Minneapolis-based HistoSonics designed its Edison system to target and destroy targeted primary renal tumors. It achieves this in a non-invasive manner without the need for incisions or needles. Edison uses a novel sonic bean therapy called histotripsy.
HistoSonics has backing from some major players in the medtech space. In May 2022, it entered into an agreement with GE HealthCare to use its ultrasound imaging to power the novel sonic beam therapy. In December 2022, HistoSonics raised $85 million in a financing round led by Johnson & Johnson Innovation.
The company said FDA approval for the Hope4Kidney trial follows recent results from its Hope4Liver trials. Both trials met primary endpoints of safety and efficacy in destroying targeted liver tumors.
“This approval represents a substantial milestone for our company as we continue to expand histotripsy and its potential benefits into diseases that impact the lives of so many people,” said Mike Blue, president and CEO of HistoSonics. “We are excited to expand on our experiences in successfully targeting and treating in the liver using our enhanced Edison platform that combines advanced imaging and targeting capabilities with real-time treatment monitoring.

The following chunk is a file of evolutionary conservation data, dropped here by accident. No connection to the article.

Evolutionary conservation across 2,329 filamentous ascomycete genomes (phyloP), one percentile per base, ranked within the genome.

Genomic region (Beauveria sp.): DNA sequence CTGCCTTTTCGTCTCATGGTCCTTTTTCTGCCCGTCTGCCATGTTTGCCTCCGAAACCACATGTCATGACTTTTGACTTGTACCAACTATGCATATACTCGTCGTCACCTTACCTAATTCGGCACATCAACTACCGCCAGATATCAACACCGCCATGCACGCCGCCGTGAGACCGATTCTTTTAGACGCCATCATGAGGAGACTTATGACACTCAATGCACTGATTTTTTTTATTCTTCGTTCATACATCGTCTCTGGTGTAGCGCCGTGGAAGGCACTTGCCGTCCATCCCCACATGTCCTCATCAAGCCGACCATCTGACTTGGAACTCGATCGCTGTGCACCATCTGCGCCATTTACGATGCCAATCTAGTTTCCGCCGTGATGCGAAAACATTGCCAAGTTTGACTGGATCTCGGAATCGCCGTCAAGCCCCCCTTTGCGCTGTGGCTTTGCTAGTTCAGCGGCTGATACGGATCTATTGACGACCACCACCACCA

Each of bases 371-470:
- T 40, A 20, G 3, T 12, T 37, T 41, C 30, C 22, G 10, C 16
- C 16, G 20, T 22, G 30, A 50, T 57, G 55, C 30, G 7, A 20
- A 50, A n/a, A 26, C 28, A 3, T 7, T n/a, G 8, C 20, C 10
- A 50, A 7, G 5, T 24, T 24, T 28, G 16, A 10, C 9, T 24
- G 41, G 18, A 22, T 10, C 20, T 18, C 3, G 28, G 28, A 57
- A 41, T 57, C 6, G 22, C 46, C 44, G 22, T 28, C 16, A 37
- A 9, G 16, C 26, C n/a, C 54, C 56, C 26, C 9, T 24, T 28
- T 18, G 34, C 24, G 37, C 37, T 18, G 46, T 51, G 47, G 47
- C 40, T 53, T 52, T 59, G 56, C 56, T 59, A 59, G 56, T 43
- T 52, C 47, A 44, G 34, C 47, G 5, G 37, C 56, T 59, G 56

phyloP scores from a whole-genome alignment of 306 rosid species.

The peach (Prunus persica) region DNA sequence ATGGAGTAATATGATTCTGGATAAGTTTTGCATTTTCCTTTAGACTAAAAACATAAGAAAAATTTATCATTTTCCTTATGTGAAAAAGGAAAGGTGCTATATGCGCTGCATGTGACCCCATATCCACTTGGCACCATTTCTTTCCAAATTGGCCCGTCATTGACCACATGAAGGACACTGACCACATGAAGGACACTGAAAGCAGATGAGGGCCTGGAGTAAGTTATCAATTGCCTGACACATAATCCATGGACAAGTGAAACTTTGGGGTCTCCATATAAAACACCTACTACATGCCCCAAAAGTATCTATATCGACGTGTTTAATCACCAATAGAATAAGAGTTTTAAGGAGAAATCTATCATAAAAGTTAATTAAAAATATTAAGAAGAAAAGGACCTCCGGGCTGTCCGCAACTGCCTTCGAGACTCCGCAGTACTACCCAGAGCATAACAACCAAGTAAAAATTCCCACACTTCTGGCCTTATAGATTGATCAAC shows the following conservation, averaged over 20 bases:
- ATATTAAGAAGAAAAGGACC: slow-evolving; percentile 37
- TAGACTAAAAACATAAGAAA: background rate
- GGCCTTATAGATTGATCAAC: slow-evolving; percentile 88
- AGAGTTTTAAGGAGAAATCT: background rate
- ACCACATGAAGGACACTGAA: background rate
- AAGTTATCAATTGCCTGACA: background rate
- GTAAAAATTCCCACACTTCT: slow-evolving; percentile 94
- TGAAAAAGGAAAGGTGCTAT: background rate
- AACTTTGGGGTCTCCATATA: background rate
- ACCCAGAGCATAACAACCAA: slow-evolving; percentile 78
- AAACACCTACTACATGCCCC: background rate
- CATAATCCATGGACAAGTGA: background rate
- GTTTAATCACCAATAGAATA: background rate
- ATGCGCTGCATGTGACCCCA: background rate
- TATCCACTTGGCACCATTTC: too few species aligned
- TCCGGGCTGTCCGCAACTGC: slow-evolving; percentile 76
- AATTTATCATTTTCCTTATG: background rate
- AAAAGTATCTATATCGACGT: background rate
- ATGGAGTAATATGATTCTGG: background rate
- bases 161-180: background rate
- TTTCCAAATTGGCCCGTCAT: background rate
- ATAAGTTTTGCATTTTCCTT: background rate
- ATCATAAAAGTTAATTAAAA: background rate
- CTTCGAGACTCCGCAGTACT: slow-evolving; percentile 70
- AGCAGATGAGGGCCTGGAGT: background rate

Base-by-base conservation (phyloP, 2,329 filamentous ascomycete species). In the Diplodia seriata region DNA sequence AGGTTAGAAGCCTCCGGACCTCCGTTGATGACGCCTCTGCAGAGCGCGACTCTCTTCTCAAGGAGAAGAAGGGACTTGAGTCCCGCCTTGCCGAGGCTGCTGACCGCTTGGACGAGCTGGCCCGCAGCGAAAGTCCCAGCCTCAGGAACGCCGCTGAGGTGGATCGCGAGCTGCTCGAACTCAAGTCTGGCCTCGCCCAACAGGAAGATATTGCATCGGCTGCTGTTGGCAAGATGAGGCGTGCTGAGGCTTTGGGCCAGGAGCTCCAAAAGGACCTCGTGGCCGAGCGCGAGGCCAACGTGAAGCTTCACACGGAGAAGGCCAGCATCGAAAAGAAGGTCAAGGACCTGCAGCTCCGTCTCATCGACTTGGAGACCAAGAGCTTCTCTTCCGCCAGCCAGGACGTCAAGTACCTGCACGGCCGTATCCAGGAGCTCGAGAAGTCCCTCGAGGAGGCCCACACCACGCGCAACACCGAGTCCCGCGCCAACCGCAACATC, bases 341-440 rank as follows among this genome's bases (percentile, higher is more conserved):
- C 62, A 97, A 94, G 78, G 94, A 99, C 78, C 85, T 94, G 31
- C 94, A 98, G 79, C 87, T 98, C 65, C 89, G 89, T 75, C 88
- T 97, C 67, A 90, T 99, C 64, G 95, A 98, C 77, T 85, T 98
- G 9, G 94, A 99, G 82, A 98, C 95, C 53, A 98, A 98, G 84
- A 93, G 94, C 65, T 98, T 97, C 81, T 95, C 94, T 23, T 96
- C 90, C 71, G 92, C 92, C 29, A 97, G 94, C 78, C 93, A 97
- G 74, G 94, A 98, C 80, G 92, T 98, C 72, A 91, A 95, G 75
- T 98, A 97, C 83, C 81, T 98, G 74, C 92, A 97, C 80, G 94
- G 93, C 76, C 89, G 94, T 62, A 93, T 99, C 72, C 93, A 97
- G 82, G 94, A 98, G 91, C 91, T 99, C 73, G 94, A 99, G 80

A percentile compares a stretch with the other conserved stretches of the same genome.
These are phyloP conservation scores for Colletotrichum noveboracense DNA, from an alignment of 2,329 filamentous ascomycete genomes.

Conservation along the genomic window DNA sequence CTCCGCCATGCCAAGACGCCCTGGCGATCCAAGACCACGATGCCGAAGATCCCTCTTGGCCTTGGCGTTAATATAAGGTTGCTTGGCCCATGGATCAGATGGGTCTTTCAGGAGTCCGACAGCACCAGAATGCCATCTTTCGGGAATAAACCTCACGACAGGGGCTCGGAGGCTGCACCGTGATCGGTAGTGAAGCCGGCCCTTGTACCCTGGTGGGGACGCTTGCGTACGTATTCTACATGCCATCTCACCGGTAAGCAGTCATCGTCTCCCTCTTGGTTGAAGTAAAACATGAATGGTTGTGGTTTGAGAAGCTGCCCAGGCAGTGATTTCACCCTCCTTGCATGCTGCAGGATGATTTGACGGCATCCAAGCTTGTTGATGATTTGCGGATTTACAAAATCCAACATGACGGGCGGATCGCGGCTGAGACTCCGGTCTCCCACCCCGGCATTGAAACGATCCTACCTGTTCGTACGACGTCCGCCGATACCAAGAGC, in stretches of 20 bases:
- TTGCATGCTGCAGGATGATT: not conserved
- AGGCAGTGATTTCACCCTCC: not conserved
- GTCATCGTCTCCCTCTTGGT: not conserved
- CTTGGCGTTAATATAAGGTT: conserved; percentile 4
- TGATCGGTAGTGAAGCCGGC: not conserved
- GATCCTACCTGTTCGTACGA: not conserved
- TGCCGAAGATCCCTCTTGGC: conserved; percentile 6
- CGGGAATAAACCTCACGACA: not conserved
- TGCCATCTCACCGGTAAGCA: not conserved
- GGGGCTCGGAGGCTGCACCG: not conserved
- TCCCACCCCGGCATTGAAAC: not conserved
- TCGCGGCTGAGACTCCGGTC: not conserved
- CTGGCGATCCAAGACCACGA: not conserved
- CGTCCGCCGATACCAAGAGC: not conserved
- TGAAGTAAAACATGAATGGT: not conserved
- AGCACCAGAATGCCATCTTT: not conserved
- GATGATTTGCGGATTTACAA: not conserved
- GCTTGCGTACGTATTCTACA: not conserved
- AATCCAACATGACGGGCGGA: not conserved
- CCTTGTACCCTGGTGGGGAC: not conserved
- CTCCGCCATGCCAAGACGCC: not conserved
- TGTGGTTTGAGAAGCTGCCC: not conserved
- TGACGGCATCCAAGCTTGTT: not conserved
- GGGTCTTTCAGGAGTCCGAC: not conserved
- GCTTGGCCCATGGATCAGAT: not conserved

More on the HistoSonics Edison platform
HistoSoncis said current therapies for renal tumors include partial nephrectomy and thermal ablation. These invasive procedures demonstrate complications from bleeding and infection that non-invasive histotripsy may avoid, the company said.
This therapy could potentially destroy targeted tissue without damaging non-targeted kidney tissue. Histotripsy’s mechanism of cellular destruction could preserve the function of the kidney’s urine-collecting system, too.
HistoSonics’ image-guided sonic beam therapy uses advanced imaging and proprietary sensing. The therapy uses focused sound energy to produce controlled acoustic cavitation, mechanically destroying and liquefying targeted liver tissue at sub-cellular levels.
According to the company, the platform can also offer quick recovery and resorption and monitoring capabilities.
Edison isn’t currently for sale as it awaits FDA review for a liver tissue indication. The company hopes the coming trial can support expansion to a kidney tissue indication.
“The kidney is a logical next application as treating in the kidney has very similar procedural and anatomical considerations as the liver, and Edison was specifically designed to treat anywhere in the abdomen, as a starting point,” Blue said. “In addition, the prevalence of kidney disease remains high with many patients kept in active surveillance or watchful waiting.”